Snohomish County voters were apparently in a mood to say no, more so than the rest of the state.
Statewide, voters gave their approval to about 90 percent of the school operations and capital levies that school districts put before them in Tuesday’s special election, state schools Superintendent Chris Reykdal told a gathering of state newspaper editors and publishers in Olympia on Thursday. Bonds for major construction projects, which require a 60 percent supermajority to pass, were less successful, with only five of 16 districts statewide earning approval from voters. Still, that isn’t a bad success rate considering the lingering taxpayer angst that followed the school funding crisis of recent years.
But at school districts within Snohomish County, that revolt may not have dissipated.
Nine of the county’s school districts ran levies for programs and operations or capital projects or bonds for major construction projects to build or remodel schools. Of nine levies, four are currently passing, two of which were in one school district; five are below the 50 percent level needed for passage. Levies appear to be passing in Arlington (one operations, one capital); Edmonds (one capital); and Stanwood (one operations); but failing in Darrington, Lakewood, Marysville and Monroe.
Lakewood, Marysville and Monroe pursued capital levies, which were to go toward construction and facility improvements, but unlike bonds, only needed a simple majority to pass. Still those efforts appear to be failing.
Of four bond elections in county school districts, only one has the 60 percent approval needed, but just barely, 60.4 percent for Mukilteo’s $240 million request. Bond requests are failing in Arlington, Edmonds and Snohomish.
The Herald’s Jerry Cornfield noted some likely factors for that rate of failure in the county, including rising property tax bills that resulted from higher home values and earlier tax decisions by voters; persistent confusion among voters over the state’s responsibility for public education; and broader anger over the court challenge of Initiative 976 that voters passed in November.
Still, Reykdal said, he was puzzling over the results in Snohomish County. Snohomish County’s anti-tax sentiment regarding I-976 is similar to that in Pierce County, he noted, yet that didn’t seem to affect most school tax measures in that south Puget Sound county. The difference there, he said, may have been a campaign coordinated among that county’s school districts and superintendents to get their message out on levies and bonds.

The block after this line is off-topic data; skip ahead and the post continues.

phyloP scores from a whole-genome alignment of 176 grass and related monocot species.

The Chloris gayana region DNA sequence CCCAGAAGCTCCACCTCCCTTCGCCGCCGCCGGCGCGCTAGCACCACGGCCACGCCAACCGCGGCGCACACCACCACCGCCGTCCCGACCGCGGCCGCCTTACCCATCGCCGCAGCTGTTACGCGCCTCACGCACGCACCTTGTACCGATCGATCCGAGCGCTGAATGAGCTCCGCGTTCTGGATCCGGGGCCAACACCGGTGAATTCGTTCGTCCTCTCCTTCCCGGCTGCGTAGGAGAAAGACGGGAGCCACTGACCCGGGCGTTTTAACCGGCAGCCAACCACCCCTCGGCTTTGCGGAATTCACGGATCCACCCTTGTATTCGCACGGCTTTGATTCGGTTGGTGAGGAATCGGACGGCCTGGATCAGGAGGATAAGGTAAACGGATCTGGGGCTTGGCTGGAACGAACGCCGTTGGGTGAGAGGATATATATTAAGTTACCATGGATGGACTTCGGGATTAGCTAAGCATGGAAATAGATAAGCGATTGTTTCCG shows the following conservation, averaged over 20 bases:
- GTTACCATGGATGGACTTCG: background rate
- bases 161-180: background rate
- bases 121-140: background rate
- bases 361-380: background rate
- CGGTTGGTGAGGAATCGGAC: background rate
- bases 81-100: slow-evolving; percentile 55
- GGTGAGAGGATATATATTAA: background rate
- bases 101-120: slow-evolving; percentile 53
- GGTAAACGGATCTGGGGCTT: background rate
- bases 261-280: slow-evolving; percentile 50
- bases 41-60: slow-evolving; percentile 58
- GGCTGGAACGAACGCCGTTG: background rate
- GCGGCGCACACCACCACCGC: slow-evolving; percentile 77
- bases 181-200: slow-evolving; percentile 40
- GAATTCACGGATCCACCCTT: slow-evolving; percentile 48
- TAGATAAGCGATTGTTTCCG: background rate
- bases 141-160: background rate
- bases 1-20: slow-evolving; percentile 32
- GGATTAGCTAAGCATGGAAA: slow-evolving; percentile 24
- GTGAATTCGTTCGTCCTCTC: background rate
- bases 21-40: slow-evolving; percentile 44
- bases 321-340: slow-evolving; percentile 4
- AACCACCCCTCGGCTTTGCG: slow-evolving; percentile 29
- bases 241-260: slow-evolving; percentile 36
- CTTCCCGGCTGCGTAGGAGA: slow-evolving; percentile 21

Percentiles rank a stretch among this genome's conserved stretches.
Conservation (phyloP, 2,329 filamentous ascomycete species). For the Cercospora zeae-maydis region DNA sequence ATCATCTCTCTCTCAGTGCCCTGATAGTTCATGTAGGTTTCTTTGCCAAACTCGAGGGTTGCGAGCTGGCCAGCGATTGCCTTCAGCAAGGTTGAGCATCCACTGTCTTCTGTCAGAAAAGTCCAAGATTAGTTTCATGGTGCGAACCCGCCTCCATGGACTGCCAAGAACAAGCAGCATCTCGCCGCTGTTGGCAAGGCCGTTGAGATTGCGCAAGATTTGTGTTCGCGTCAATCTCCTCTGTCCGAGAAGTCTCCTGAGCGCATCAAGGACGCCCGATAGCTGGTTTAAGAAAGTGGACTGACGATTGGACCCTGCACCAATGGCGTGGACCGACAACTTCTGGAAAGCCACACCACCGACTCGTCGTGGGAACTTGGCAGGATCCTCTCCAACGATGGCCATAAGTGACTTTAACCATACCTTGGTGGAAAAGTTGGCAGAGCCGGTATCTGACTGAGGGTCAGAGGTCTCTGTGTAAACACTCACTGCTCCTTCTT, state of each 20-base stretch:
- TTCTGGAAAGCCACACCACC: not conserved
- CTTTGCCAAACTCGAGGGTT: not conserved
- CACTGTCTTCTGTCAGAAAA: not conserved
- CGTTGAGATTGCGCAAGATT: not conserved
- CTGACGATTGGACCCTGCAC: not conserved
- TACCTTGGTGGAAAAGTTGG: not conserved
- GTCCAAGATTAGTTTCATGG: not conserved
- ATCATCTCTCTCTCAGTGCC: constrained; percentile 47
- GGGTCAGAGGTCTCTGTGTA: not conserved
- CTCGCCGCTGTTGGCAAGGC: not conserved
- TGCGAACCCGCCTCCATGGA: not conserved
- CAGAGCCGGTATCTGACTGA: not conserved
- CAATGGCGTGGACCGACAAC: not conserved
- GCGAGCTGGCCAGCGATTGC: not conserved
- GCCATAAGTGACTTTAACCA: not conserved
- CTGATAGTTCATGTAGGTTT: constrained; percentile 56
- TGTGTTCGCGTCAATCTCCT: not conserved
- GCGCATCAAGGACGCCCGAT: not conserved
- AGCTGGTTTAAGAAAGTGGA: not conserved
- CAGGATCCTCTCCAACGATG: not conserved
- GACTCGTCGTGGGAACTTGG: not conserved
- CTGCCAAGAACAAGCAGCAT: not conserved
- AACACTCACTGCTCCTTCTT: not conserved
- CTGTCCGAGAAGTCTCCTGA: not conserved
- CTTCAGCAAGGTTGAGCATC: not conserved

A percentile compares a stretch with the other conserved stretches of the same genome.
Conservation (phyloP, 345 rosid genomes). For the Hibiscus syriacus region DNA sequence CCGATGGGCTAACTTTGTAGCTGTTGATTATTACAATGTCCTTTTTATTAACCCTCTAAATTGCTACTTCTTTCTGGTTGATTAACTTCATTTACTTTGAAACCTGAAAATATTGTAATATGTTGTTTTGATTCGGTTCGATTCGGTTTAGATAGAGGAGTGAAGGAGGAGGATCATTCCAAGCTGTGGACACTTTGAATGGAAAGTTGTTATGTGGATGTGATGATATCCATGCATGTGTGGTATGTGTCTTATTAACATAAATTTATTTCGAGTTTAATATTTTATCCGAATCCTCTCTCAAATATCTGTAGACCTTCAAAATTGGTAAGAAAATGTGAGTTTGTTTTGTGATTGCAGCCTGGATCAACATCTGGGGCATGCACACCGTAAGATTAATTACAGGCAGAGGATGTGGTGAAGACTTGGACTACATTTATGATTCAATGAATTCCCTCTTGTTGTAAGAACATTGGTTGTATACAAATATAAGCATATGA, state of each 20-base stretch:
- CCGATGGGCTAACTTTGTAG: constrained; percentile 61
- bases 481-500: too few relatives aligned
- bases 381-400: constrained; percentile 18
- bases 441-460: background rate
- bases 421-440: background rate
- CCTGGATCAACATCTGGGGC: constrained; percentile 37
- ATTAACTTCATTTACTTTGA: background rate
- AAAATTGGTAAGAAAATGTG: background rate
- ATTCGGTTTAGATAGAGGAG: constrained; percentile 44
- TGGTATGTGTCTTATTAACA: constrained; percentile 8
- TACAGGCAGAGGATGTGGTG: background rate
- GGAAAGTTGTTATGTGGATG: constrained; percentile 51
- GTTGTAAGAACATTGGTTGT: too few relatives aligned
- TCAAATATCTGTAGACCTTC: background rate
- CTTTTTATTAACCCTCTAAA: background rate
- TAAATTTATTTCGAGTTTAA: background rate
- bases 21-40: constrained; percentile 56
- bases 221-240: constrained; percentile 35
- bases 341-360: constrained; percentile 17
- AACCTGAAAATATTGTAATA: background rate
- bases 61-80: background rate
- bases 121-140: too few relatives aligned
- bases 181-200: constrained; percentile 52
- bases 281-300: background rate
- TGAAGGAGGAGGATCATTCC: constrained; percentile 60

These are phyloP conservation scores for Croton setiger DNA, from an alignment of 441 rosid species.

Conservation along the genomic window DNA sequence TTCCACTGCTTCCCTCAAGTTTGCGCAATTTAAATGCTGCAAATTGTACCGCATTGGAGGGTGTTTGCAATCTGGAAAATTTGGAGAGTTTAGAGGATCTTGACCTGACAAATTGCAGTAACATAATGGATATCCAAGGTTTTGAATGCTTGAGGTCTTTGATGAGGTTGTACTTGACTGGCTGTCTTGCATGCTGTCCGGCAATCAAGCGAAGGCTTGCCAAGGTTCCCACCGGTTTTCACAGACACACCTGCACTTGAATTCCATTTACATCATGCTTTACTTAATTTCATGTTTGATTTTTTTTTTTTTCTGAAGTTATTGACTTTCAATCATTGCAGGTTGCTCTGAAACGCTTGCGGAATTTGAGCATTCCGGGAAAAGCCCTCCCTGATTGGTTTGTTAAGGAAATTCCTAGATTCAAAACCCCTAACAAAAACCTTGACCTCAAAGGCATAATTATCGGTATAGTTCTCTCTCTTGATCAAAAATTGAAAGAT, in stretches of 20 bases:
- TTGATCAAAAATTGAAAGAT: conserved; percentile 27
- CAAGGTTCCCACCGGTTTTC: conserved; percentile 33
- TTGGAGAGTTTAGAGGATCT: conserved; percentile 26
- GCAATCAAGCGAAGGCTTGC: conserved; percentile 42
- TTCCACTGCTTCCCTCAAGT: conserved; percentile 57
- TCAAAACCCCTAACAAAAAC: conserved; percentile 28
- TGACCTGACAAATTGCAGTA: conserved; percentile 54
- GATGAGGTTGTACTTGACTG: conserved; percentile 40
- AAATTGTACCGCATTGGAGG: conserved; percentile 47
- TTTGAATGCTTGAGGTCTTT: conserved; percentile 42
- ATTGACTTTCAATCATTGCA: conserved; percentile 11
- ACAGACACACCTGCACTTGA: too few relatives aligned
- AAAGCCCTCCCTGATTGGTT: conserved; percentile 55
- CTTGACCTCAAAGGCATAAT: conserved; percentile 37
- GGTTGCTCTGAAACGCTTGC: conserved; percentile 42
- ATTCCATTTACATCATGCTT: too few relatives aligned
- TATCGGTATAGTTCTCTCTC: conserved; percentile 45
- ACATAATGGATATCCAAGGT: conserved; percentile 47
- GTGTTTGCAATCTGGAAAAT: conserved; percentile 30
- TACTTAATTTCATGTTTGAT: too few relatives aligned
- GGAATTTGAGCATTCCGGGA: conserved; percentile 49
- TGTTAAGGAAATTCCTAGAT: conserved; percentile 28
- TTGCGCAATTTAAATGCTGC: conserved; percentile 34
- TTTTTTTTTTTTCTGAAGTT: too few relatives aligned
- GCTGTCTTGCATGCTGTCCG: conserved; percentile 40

Every voter, of course, has his or her own reasons for voting yes or no.
But those justifications don’t change the need for funding, either for operations or school building construction.
Even with the state taking a greater responsibility for funding “basic education,” the changes lawmakers made still leave local school districts to return to voters for levies that are meant to fund programs outside those “basics.” At the moment, school districts still must go to their voters for special education funding, early learning programs, counselors, nurses and other mental health services, as well as support for athletics, music, club activities and more.
And while the state does provide some funding for capital school facility construction, the responsibility is largely left to property owners in local districts to support. Without bonds or capital levies, little can be done by school districts beyond adding portable classrooms, which themselves eat into operations budgets.
And much of that state money is tied to the voters’ approval of bonds. Matching funds aren’t released until districts have bond funding in place for construction; and even some operations funding, including money for reducing class sizes for K-3 classrooms, isn’t made availabile until schools have the classroom space.
Reykdal said the Office of the Superintendent of Public Instruction is looking to work with state lawmakers to provide more state funding, including freeing up some of the proceeds from harvests of timber on state Department of Natural Resource Land, he said.
With the state having met its state Supreme Court mandate to fund basic education, there remains a responsibility for the state to provide more funding for school construction. But voters will also need to meet their local obligations to their school district’s children.
A major study released last year by the DNR regarding the seismic safety of school buildings, examined 5 percent of facilities statewide, 222 of the state’s 4,444 public school buildings, including schools in the Marysville School District.
Of that sample inspected, the report found that most school buildings, particularly older buildings, would not be safe to occupy after a significant quake; about 25 percent would be beyond repair; and that more than 43 percent posed a “high” or “very high” risk for loss of life during an earthquake. In Marysville, of nine school buildings reviewed, six were judged as posing a “very high” life-safety risk; two as “high” and one as “moderate high.”
Since 1990, Marysville has been able to pass a school construction bond once in eight attempts. Now it has failed even to win support from a simple majority of voters to pass levies that would have replaced its two oldest elementary schools, Liberty (built in 1951) and Cascade (built in 1955).
Beyond earthquake safety, there remain the educational needs of students who must prepare for the 21st century while relegated to 20th-century classrooms.
Each school district will now have decisions ahead about whether, how and when to return to voters to seek approval of these levies and bonds. The need has not evaporated with voters’ rejection.
Voting no, of course, sends a message — vague as it is — to lawmakers and school district officials. But what message are we sending to children?